A network of 200 law firms which started life as an internet service provider for lawyers has re-launched as the latest referral website for legal services.
Lawyers Online went ‘live’ last Friday, and has immediately set itself up in direct competition with existing marketing collectives such as QualitySolicitors, High Street Lawyer and InjuryLawyers4U.
CEO Rosie Houghton admitted the organisation had not made the most of its branding after originally launching in 1998 with the aim of offering free law services via the internet, but that it was preparing to pump £2m into a national mainstream television advertising campaign in the very near future.
Mrs Houghton also revealed that Lawyers Online is in the “early stages of talks” with a number of potential investors after seeking advice from JPT – specialists in setting up equity funding.
It is not a law firm so would not need to become an alternative business structure to bring in outside funding.
Although Lawyers Online boasts a “formidable” network of 1,586 lawyers across all typical high street practice areas, external investment would enable the organisation to “take on large firms going down the same route”, said Mrs Houghton.
She said brands such as Irwin Mitchell, Knights, Co-op Legal Services and Stobart Barristers had stolen a march, but that Lawyers Online “has always believed in its branding and wanted to veer back to the original concept of providing advice to the general public for free”.
There is no fee for law firms to be a member. Lawyers Online makes its “seven-figure” annual turnover through advertising, networking, hardware and other online services it provides.
Its re-launch has begun with regional advertising, but will aim to build on its strong industry reputation to attract internal investment.
Mrs Houghton said: “We are well established, but predominantly with lawyers so far, not with consumers.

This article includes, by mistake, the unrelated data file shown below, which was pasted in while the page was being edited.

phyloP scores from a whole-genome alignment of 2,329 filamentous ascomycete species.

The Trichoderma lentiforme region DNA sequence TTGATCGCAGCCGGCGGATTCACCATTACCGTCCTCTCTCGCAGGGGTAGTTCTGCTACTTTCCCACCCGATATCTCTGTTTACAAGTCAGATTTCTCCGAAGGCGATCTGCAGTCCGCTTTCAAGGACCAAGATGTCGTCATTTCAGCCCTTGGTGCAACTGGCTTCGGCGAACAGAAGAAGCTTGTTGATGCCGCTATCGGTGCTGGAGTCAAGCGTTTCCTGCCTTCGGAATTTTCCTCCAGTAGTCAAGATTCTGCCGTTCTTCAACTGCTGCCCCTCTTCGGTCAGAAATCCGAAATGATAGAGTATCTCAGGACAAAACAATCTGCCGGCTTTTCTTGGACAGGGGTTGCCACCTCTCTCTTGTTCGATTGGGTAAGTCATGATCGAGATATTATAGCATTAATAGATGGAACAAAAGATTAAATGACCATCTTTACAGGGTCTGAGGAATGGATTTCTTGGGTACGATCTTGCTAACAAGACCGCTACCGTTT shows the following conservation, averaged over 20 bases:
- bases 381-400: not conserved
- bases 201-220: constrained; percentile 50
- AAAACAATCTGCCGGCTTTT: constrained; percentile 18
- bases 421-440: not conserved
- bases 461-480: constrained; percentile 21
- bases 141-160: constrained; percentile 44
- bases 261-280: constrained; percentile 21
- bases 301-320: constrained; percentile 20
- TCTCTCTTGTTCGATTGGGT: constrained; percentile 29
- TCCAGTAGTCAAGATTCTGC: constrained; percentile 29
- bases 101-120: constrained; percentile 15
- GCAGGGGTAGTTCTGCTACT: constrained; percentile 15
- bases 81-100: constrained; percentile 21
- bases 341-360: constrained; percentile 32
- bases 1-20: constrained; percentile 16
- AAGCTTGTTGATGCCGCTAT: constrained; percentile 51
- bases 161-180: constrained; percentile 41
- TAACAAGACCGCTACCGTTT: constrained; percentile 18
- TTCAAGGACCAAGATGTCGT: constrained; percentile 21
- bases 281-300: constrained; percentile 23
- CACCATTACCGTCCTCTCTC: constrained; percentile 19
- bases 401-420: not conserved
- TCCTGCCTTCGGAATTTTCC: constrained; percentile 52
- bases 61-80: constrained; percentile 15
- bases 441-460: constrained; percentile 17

“At the time we first launched, the legal profession was not very internet-savvy so the service was automated. Very few lawyers wanted to participate because they were very suspicious about the internet.
“Now we’re going head to head with the big brands, insurance companies buying into law firms, new entrants and anybody grabbing the new social media market. It is a very fast-moving industry again.
“Our structure is an organisation; a collaboration of firms, but we don’t ask them to give up their branding like QualitySolicitors do, for example.
“We are looking at some of the top 20 law firms and the amount of revenue they generate and believe we can aim for quite a significant sum. “We’ll see how the launch goes, but hopefully it will generate a lot of leads. I do believe in our branding. It is catchier than those already out there.
“I think lawyers can be slow on the uptake in terms of the internet, but I think branding is critical to lawyer’s survival in the current market.”
However, Mrs Houghton also revealed that the aim of “capitalising on the value of the brand” may also mean they are open to offers from other big names.
She said Lawyers Online “wouldn’t say no” if a substantial offer came in to acquire the network: “It is all about building up the value of the brand,” she added.